Background Lone mothers and their children are known to suffer disproportionate levels of poor physical and mental health, connected to poverty and worklessness. Many high income countries have introduced employment requirements and restrictions on benefits eligibility for lone parents. There is evidence to support the protective effect of employment on health among the general population. However, little is known about the impact of such ‘welfare to work’ interventions on the health of lone parents and their children. In this international policy context it is crucial to understand how these interventions might affect health.
Methods We conducted a Cochrane systematic review of randomised controlled trials which reported the impact of welfare to work interventions on physical and mental health, employment and income for lone parents and their children. Seventeen bibliographic databases were searched, in addition to extensive handsearching. Risk of bias was independently assessed by two reviewers. Data were meta-analysed using random effects models.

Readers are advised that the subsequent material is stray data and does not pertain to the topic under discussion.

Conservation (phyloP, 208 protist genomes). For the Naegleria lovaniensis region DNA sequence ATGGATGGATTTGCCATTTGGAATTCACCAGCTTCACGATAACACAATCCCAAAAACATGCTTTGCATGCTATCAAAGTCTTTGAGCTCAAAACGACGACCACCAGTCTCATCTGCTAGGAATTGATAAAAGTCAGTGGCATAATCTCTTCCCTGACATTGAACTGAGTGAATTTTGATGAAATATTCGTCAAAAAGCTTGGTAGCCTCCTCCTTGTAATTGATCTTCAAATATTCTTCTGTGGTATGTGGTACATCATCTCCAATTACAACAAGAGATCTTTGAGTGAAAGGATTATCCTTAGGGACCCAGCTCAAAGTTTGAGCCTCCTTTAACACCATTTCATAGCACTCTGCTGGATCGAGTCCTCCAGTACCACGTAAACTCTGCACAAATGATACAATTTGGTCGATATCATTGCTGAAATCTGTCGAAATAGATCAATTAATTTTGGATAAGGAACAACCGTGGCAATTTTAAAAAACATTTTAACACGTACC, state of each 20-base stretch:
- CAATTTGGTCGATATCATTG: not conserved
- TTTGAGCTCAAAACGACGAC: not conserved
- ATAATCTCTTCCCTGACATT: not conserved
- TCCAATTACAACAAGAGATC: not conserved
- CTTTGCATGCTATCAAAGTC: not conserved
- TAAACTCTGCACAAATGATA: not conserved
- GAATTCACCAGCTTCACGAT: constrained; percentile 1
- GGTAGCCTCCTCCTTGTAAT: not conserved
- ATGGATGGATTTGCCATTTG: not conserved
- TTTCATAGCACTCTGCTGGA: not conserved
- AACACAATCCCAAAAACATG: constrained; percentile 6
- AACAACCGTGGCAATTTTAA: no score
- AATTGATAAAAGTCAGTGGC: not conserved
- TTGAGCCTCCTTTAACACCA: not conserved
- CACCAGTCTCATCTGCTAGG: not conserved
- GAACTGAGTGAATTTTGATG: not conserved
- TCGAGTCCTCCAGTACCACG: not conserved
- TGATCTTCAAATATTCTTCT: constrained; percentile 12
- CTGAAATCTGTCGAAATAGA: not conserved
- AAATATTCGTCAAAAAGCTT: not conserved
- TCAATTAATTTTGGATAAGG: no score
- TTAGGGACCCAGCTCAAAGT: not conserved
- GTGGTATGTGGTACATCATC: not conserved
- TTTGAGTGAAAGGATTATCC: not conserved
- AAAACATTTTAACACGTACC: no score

Results A total of 15,481 references were identified by the searches. 154 full text articles were screened and 12 large RCTs were included in the review. Although all studies were assessed as at high risk of bias on at least one domain, these were large and well-conducted trials. Across all studies and outcomes, few impacts were large or statistically significant. At 60–72 months post-intervention meta-analysis of three studies showed a statistically significant positive impact on maternal mental health (standardised mean difference [SMD] -0.11; 95% CI -0.17 to -0.04); however, two further studies showed a statistically non-significant effect. At this time point, there were no other statistically significant effects on physical or mental health for parents or children. There was a small increase in employment (RR 1.05; 95% CI 1.01 to 1.10) and income (SMD 0.05; 95% CI 0.01 to 0.10).
Conclusion This review found 12 RCTs of complex social interventions and as such represents an unusual body of evidence in this field. These welfare to work interventions for lone parents appear to have very small effects on employment, income and adult or child health. Further research on the employment and health impacts of increasing employment requirements for this group is required to establish whether policy makers’ expectations are likely to be fulfilled.
- systematic review
- welfare to work
- lone parents